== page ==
For Fiscal Year 2018, the state of Indiana’s Medicaid budget was a whopping $11.8 billion. Despite its investment, Indiana struggles with its health outcomes: for example, it places 44th in the nation for adult smoking, and is 7th worst in the country for its rates of infant mortality. These statistics have plagued Indiana in recent years and were recognized as a detriment to the future growth of the state. Former governor Mitch Daniels started the Healthy Indiana Plan in 2008 as a tool to expand access to health insurance. The plan initially prioritized healthcare coverage for Hoosiers and this vehicle for health insurance has expanded over a decade from 40,000 enrolled to over 400,000 under the Affordable Care Act. Health and human services workers in the state, including Jennifer Sullivan, Secretary of Indiana’s Family and Social Services Administration, began to wonder whether the Healthy Indiana Plan could do more than just ensure healthcare coverage: could the “Plan” be a broader vision to lead to better health outcomes through preventative and wraparound care and connectivity to social services and the community? In other words, as opposed to only ensuring that Hoosiers had coverage after health catastrophes, could the Plan work to create a healthy state through preventing devastating health issues in the first place, and through making health (not just health care) a shared responsibility and goal?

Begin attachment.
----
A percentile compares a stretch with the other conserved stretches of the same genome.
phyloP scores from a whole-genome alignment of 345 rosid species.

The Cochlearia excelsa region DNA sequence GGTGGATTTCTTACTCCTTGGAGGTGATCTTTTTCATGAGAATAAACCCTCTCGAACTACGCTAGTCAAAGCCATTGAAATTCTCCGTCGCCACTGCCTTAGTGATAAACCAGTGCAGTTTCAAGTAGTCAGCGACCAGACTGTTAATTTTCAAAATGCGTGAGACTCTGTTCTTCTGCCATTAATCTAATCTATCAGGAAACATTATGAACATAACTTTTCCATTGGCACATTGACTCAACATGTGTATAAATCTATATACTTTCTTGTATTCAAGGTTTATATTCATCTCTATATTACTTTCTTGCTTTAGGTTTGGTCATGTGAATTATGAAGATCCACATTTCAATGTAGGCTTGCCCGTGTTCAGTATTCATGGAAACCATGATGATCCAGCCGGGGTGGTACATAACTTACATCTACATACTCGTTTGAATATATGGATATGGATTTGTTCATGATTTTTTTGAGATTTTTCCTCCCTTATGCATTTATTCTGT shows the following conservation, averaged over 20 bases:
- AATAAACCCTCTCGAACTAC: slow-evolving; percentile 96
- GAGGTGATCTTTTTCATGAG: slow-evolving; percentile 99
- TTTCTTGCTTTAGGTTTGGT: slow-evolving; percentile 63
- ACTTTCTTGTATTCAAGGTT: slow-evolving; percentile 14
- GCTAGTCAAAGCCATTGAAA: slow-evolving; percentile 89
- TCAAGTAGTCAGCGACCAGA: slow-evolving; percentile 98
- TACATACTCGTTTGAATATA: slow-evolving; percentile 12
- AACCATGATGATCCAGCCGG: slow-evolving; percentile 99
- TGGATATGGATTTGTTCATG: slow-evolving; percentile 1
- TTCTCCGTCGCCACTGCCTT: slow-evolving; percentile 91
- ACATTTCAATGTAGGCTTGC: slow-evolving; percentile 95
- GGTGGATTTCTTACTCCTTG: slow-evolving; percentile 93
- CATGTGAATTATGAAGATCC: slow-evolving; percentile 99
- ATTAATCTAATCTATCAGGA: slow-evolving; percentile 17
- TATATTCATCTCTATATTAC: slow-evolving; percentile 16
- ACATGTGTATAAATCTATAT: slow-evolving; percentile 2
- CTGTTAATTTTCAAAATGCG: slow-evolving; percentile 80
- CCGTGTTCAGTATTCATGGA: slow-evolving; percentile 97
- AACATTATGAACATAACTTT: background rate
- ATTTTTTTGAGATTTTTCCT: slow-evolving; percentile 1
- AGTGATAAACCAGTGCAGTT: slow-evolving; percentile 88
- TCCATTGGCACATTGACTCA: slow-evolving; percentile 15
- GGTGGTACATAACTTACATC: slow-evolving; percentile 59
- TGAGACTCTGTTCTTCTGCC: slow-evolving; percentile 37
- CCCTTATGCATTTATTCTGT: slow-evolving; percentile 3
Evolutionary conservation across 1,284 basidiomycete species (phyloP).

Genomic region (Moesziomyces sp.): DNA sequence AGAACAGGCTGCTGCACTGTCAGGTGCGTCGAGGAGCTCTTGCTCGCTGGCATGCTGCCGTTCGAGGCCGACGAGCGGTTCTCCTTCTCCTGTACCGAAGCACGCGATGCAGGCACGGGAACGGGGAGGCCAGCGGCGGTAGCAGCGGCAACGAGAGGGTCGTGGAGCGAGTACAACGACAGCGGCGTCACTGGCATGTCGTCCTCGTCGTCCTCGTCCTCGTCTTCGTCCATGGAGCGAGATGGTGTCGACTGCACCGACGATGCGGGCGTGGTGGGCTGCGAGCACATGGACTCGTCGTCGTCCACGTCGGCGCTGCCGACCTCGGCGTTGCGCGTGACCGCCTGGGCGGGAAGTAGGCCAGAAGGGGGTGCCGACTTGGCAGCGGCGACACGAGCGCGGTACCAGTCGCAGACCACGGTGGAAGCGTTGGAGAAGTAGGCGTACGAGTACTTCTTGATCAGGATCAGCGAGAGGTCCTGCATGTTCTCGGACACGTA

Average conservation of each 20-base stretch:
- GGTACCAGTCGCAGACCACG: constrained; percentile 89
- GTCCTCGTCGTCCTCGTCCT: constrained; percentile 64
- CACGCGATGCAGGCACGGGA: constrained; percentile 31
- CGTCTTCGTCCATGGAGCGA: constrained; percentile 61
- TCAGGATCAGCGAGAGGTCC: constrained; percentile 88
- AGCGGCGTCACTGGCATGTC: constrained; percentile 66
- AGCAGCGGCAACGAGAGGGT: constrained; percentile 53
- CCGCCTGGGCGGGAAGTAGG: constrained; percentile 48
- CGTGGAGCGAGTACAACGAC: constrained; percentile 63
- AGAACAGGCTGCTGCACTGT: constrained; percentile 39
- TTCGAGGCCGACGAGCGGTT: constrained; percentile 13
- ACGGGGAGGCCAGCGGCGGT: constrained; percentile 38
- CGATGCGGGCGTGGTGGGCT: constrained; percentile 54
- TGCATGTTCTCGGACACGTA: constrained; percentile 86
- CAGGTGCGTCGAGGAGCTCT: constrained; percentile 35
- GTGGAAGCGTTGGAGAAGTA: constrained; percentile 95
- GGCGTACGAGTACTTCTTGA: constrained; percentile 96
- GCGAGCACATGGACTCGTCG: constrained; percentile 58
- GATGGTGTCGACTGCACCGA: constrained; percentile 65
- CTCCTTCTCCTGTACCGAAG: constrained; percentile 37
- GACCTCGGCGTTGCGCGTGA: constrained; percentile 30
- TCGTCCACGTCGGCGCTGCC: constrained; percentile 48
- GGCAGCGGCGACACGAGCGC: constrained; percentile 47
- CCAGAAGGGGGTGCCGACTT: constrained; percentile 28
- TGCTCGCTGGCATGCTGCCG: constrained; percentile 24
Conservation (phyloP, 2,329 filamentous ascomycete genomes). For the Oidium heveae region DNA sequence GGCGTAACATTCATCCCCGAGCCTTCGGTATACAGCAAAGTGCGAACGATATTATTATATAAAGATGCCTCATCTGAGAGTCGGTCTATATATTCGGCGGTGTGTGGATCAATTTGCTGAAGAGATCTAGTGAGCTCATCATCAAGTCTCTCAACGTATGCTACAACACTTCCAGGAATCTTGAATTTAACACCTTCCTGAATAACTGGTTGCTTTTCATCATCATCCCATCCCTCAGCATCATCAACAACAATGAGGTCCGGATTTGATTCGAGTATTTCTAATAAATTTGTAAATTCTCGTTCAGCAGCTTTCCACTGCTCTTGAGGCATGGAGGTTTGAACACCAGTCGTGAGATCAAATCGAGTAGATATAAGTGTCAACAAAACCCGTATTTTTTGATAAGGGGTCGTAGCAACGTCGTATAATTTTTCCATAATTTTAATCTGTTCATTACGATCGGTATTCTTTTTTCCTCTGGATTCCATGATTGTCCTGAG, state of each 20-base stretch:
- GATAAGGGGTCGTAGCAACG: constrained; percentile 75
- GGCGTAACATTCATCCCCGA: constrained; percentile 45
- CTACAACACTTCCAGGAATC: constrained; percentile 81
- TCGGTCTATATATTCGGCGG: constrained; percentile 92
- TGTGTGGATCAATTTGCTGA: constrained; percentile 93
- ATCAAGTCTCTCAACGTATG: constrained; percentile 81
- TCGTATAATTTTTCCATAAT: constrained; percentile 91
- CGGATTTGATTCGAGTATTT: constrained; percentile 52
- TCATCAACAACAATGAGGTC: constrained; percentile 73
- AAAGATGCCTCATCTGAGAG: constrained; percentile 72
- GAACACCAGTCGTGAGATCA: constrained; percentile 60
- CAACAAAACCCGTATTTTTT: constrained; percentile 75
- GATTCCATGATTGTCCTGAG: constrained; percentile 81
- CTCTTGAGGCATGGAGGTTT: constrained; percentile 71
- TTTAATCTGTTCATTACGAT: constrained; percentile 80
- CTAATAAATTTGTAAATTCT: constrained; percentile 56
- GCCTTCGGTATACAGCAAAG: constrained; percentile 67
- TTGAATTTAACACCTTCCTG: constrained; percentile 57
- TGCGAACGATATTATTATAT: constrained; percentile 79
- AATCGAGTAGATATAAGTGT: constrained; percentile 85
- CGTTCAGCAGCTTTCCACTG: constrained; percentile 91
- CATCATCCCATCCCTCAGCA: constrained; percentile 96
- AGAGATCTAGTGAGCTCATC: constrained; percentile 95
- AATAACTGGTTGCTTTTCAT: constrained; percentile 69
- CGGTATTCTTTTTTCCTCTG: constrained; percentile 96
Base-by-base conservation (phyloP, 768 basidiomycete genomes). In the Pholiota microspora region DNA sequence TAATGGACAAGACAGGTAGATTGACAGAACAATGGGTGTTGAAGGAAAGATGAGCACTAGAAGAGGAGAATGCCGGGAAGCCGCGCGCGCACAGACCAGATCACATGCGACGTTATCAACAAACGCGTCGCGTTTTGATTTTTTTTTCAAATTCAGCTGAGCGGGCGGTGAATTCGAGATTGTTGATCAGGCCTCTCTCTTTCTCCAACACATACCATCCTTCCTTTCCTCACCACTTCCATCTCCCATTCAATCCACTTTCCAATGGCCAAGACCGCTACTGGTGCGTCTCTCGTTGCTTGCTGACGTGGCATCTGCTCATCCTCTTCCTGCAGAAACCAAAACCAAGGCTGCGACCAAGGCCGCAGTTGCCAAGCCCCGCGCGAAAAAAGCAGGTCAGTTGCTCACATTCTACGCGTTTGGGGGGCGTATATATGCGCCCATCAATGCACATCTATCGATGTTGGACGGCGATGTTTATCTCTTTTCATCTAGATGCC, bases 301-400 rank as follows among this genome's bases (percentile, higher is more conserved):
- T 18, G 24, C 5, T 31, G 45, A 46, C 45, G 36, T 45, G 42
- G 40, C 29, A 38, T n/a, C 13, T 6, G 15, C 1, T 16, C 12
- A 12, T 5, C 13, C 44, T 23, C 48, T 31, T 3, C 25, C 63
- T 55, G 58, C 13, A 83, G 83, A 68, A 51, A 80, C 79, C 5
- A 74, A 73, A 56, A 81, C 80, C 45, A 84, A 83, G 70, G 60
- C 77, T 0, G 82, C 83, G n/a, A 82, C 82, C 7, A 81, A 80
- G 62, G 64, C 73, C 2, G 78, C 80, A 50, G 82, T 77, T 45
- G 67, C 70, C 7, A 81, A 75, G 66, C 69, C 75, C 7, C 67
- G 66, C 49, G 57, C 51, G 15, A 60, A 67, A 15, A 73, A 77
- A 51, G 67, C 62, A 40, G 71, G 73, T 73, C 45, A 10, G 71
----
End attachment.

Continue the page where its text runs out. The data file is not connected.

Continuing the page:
At Leadership for a Networked World’s 2019 Health and Human Services Summit: Purpose, Passion and Impact for the Future, Sullivan shared how her office set a strategy to move upstream in value by focusing on social determinants of health, in other words, focusing on the environmental conditions and factors such as housing, nutrition, transportation, education, etc., that influence health and human services outcomes. This new initiative would put Hoosiers and their families at the center of its work.